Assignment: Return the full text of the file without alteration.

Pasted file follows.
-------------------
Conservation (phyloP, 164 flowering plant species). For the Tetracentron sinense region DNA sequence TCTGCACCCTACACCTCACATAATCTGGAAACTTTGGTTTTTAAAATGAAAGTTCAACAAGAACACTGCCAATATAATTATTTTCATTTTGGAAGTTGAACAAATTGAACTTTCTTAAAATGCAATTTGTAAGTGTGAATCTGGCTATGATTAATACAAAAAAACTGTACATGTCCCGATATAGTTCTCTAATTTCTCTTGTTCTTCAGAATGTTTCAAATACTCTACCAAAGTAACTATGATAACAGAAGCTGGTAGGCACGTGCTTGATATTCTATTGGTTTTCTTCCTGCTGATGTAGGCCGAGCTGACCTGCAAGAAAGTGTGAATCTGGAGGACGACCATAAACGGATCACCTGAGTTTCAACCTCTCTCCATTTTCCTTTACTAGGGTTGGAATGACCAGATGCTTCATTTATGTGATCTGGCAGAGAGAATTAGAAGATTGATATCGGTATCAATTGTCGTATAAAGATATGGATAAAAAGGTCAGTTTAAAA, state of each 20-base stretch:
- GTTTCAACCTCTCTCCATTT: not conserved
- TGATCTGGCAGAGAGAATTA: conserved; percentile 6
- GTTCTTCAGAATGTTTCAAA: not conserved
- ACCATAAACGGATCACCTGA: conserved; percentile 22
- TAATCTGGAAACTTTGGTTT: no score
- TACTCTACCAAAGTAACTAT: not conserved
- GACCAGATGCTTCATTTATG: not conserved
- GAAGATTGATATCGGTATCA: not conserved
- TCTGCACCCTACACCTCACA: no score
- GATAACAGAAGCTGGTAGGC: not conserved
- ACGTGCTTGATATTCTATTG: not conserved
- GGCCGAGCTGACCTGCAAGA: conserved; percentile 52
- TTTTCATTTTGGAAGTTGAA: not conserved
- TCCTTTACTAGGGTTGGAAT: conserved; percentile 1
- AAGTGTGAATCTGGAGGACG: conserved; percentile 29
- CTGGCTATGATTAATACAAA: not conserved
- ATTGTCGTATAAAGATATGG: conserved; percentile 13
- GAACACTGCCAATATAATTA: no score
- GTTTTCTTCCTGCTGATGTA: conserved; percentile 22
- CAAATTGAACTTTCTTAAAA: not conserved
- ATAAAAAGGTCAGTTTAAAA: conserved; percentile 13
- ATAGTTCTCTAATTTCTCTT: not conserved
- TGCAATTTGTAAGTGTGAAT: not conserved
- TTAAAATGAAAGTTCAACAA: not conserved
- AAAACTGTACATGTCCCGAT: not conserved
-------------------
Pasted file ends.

Conservation (phyloP, 164 flowering plant species). For the Tetracentron sinense region DNA sequence TCTGCACCCTACACCTCACATAATCTGGAAACTTTGGTTTTTAAAATGAAAGTTCAACAAGAACACTGCCAATATAATTATTTTCATTTTGGAAGTTGAACAAATTGAACTTTCTTAAAATGCAATTTGTAAGTGTGAATCTGGCTATGATTAATACAAAAAAACTGTACATGTCCCGATATAGTTCTCTAATTTCTCTTGTTCTTCAGAATGTTTCAAATACTCTACCAAAGTAACTATGATAACAGAAGCTGGTAGGCACGTGCTTGATATTCTATTGGTTTTCTTCCTGCTGATGTAGGCCGAGCTGACCTGCAAGAAAGTGTGAATCTGGAGGACGACCATAAACGGATCACCTGAGTTTCAACCTCTCTCCATTTTCCTTTACTAGGGTTGGAATGACCAGATGCTTCATTTATGTGATCTGGCAGAGAGAATTAGAAGATTGATATCGGTATCAATTGTCGTATAAAGATATGGATAAAAAGGTCAGTTTAAAA, state of each 20-base stretch:
- GTTTCAACCTCTCTCCATTT: not conserved
- TGATCTGGCAGAGAGAATTA: conserved; percentile 6
- GTTCTTCAGAATGTTTCAAA: not conserved
- ACCATAAACGGATCACCTGA: conserved; percentile 22
- TAATCTGGAAACTTTGGTTT: no score
- TACTCTACCAAAGTAACTAT: not conserved
- GACCAGATGCTTCATTTATG: not conserved
- GAAGATTGATATCGGTATCA: not conserved
- TCTGCACCCTACACCTCACA: no score
- GATAACAGAAGCTGGTAGGC: not conserved
- ACGTGCTTGATATTCTATTG: not conserved
- GGCCGAGCTGACCTGCAAGA: conserved; percentile 52
- TTTTCATTTTGGAAGTTGAA: not conserved
- TCCTTTACTAGGGTTGGAAT: conserved; percentile 1
- AAGTGTGAATCTGGAGGACG: conserved; percentile 29
- CTGGCTATGATTAATACAAA: not conserved
- ATTGTCGTATAAAGATATGG: conserved; percentile 13
- GAACACTGCCAATATAATTA: no score
- GTTTTCTTCCTGCTGATGTA: conserved; percentile 22
- CAAATTGAACTTTCTTAAAA: not conserved
- ATAAAAAGGTCAGTTTAAAA: conserved; percentile 13
- ATAGTTCTCTAATTTCTCTT: not conserved
- TGCAATTTGTAAGTGTGAAT: not conserved
- TTAAAATGAAAGTTCAACAA: not conserved
- AAAACTGTACATGTCCCGAT: not conserved